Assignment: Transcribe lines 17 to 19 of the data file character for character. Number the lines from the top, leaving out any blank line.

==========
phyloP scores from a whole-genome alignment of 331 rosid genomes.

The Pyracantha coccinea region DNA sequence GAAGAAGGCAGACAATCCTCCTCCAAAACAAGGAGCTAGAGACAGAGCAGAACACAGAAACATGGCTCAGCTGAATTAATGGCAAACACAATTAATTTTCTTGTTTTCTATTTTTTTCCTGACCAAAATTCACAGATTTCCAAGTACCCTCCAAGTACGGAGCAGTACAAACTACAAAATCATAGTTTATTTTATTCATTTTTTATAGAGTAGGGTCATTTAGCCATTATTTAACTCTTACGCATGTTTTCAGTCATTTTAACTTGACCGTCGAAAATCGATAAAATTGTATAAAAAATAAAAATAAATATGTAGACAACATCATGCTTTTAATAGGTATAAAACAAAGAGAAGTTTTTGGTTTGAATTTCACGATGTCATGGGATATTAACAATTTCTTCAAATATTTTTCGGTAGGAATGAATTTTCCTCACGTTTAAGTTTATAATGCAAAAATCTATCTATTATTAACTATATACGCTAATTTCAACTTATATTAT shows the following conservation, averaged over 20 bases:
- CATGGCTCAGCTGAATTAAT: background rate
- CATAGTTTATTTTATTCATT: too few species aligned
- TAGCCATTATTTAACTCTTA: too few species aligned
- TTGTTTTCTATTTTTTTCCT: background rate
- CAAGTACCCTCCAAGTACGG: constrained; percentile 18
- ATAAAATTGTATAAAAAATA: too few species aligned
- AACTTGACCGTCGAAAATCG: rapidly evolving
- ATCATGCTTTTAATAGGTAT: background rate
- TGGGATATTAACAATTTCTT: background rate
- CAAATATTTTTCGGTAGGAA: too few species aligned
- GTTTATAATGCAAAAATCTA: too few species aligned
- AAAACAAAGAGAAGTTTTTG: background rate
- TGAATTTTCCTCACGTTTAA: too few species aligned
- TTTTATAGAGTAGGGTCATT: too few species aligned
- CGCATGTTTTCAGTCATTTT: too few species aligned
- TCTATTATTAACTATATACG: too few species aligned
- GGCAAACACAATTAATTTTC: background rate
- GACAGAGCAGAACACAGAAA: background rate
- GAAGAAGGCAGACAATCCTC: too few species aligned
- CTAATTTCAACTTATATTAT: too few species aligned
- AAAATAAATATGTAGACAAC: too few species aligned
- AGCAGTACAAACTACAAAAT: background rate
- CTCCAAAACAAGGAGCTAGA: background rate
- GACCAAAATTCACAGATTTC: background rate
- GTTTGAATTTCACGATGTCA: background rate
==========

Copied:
- CGCATGTTTTCAGTCATTTT: too few species aligned
- TCTATTATTAACTATATACG: too few species aligned
- GGCAAACACAATTAATTTTC: background rate